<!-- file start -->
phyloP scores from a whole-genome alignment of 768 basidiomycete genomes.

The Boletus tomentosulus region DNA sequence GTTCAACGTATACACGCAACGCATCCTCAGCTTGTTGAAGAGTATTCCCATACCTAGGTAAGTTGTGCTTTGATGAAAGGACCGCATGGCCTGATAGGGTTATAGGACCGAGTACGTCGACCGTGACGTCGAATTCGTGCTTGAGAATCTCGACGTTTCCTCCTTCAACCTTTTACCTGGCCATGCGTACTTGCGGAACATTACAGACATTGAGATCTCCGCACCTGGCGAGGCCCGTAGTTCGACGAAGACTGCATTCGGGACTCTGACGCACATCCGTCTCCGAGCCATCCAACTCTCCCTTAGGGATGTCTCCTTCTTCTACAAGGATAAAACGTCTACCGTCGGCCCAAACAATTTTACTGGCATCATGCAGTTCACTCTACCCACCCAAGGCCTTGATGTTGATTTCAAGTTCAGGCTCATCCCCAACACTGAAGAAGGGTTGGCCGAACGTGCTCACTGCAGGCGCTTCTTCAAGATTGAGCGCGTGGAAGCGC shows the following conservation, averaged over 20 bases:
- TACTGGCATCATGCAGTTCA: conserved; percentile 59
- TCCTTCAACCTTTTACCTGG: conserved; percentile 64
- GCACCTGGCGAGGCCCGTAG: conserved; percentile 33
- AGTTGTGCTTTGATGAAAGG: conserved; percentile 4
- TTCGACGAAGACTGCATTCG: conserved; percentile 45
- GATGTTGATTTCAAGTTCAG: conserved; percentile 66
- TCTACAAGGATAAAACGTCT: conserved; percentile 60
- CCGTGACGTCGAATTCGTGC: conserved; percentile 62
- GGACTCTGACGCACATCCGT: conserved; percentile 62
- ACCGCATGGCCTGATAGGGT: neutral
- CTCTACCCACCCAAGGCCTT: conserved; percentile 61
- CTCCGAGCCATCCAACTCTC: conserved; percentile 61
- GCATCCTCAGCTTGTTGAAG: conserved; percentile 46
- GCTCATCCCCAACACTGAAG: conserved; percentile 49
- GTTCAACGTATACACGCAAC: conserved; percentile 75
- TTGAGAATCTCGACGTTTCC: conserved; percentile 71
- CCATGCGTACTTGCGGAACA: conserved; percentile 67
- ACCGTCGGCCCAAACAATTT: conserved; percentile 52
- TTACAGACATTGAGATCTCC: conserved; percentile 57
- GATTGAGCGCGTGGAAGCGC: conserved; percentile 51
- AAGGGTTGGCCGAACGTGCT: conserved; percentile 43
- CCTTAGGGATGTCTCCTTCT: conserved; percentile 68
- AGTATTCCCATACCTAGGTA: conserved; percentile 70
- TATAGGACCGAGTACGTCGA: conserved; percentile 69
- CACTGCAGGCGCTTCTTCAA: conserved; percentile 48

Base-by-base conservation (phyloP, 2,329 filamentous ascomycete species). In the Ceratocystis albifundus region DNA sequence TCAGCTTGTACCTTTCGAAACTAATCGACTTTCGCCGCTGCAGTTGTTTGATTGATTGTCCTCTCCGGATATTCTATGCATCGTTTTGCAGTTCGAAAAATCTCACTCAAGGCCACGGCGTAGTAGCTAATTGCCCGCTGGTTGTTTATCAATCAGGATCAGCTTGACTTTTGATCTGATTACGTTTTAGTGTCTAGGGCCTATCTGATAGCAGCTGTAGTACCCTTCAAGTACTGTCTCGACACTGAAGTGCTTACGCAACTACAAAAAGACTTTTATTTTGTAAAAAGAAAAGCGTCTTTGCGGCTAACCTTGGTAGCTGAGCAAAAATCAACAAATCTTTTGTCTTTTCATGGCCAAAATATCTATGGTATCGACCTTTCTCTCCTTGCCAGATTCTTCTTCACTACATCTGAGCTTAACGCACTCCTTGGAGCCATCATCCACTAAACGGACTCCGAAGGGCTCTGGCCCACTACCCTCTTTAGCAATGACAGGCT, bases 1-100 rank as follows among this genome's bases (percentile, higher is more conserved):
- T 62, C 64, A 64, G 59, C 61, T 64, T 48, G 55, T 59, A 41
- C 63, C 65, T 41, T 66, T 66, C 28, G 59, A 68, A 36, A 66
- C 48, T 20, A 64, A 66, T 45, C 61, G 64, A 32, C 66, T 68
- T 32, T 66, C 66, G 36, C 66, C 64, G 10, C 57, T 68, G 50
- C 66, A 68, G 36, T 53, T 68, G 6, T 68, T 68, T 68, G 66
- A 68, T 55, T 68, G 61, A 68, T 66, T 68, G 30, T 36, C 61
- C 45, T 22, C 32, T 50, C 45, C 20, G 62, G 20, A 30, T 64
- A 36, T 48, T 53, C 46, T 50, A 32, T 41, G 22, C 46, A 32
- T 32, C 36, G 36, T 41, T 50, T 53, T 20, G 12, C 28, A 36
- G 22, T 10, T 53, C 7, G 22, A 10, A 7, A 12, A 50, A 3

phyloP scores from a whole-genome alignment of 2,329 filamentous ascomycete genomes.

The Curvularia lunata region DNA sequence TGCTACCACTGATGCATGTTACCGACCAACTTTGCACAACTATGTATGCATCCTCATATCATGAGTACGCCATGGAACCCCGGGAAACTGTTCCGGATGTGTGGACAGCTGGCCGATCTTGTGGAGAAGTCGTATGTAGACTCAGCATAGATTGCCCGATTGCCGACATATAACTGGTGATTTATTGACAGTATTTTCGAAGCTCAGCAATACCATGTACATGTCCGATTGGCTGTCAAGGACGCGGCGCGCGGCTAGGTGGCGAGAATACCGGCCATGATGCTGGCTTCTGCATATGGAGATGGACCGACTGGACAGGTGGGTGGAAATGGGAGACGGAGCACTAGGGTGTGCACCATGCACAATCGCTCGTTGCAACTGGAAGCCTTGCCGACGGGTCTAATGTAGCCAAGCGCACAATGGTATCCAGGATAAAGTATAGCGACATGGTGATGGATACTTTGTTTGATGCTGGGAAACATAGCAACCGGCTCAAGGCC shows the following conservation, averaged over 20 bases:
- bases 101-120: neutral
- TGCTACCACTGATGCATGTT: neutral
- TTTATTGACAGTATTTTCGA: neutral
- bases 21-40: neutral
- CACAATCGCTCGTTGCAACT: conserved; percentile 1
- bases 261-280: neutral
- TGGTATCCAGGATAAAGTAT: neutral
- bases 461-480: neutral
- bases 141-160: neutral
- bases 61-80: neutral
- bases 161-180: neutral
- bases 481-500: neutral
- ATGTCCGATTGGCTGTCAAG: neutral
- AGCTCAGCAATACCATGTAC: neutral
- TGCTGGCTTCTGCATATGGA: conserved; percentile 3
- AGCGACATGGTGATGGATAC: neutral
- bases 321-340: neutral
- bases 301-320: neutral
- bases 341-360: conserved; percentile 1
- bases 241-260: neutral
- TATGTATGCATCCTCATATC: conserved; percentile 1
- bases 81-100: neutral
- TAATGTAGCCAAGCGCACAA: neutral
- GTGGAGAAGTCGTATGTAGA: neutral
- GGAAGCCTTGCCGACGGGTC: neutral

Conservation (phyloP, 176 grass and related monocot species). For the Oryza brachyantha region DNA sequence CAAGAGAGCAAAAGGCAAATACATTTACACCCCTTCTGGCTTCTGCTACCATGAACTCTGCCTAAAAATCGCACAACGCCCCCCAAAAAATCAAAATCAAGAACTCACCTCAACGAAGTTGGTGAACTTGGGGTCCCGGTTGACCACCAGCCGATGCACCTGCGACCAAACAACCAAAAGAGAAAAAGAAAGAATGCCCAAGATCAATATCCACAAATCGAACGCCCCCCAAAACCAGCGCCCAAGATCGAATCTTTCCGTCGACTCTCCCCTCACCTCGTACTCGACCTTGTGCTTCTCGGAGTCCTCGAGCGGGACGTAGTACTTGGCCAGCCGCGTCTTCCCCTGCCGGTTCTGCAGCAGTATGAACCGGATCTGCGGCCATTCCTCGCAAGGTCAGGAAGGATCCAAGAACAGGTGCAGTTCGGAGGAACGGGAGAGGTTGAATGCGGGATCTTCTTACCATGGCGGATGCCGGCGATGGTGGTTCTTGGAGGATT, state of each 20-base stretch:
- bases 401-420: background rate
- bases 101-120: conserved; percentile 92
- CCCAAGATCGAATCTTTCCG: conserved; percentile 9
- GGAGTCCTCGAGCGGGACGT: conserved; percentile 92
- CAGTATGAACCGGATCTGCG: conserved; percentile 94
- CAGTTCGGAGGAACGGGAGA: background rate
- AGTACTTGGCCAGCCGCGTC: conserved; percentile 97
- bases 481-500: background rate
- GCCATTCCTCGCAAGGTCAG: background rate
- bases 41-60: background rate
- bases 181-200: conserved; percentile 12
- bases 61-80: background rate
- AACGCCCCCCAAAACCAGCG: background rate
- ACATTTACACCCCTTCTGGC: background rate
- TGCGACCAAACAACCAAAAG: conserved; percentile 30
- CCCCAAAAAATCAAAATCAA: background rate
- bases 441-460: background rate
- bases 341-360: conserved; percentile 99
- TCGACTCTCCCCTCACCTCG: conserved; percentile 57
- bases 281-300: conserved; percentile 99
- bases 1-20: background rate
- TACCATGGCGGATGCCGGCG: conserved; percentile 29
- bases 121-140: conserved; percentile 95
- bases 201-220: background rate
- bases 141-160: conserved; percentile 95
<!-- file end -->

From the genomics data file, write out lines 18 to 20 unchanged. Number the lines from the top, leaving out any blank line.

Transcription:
- TTGAGAATCTCGACGTTTCC: conserved; percentile 71
- CCATGCGTACTTGCGGAACA: conserved; percentile 67
- ACCGTCGGCCCAAACAATTT: conserved; percentile 52